Averting massive destruction, the major indices bounced back from disastrous intraday losses of approximately 10%, but stocks still finished sharply lower. Both the S&P 500 and Dow Jones Industrial Average swooned 3.2%, while the Nasdaq Composite cratered 3.4%. The small-cap Russell 2000 and S&P Midcap 400 indices shed 3.8% and 3.4% respectively. All the main stock market indexes closed just above the middle of their gargantuan intraday trading ranges, but at the lowest levels of the past two months.
Yesterday's turnover was tremendous, as volume in both the NYSE and Nasdaq rocketed to its highest levels since 2008. Total volume in the NYSE raced 70% above the previous day's level. Trading in the Nasdaq similarly leapt 55%. Normally, a higher volume loss, known as a "distribution day," is a bearish sign of institutional selling into strength. However, one exception is when volume spikes higher on a "down" day, while stocks have already been selling off. Therefore, in this case, yesterday's monstrous volume that accompanied the huge sell-off could actually be interpreted as a bullish sign of very near-term "capitulation." Nevertheless, this signal alone does not mean one should run out with reckless abandon and immediately start buying stocks. There could easily be another violent shakeout or two before the broad market finds its footing.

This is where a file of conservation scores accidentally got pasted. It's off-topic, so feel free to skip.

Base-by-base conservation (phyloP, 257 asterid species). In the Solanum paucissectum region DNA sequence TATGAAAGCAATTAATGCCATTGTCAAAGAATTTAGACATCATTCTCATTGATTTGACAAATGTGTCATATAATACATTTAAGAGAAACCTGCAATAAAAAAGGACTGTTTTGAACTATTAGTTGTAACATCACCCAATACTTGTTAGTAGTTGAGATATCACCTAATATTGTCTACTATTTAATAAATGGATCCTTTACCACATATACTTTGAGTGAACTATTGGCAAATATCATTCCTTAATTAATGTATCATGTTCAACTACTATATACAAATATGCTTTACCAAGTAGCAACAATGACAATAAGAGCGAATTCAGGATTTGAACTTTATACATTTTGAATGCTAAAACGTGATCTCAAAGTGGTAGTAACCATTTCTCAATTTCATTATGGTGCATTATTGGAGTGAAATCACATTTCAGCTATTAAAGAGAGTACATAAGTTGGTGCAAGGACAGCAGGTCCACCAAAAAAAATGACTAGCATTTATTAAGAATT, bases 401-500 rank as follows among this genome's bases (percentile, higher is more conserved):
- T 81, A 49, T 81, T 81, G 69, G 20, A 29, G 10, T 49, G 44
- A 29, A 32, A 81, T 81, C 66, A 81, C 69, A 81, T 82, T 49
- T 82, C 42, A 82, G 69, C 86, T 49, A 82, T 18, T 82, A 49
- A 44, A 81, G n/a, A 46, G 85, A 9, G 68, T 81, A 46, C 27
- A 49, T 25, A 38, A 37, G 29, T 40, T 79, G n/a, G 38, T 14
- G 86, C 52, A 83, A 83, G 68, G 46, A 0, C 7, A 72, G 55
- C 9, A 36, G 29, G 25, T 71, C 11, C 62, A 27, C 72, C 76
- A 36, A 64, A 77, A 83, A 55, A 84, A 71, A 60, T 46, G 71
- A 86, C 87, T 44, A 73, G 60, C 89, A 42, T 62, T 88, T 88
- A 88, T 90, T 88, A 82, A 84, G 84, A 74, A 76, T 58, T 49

Over the past two weeks, we've been warning subscribers about the negative volume patterns that had begun creeping into the broad market, specifically higher volume losses ("distribution") combined with lighter volume gains. Since we said such patterns of institutional distribution typically precede substantial corrections in the broad market, this week's decline was not shocking. However, it was admittedly a bit surprising that major support of the January 2010 high of the S&P 500, discussed in yesterday's commentary, only produced a modest bounce that lasted less than an hour before the index collapsed intraday. Moreover, it was astonishing that the S&P 500 plunged all the way down to "undercut" its 200-day moving average, more than 6% below the 50-day moving average the S&P 500 tested only the previous day.
The popular financial media outlets have been abuzz with speculation regarding the cause of yesterday's incredible afternoon collapse that briefly caused the Dow to register its second largest intraday decline in history (more than 9%, surpassed only during the 1987 crash). Reports of the culprit have ranged from the erroneous input of a large institutional sell order in the futures markets to computerized trading that led to a lack of liquidity. But although some thick individual stocks (such as PG and ACN) obviously showed evidence of something gone horribly haywire, we believe yesterday's action was nothing more than a long overdue "shakeout" from the rally off the March 2009 lows, albeit an overly vicious one. Both the NYSE and Nasdaq reported no system malfunctions at any time during yesterday's session, and computerized "program trading" is nothing new and has been going on for years.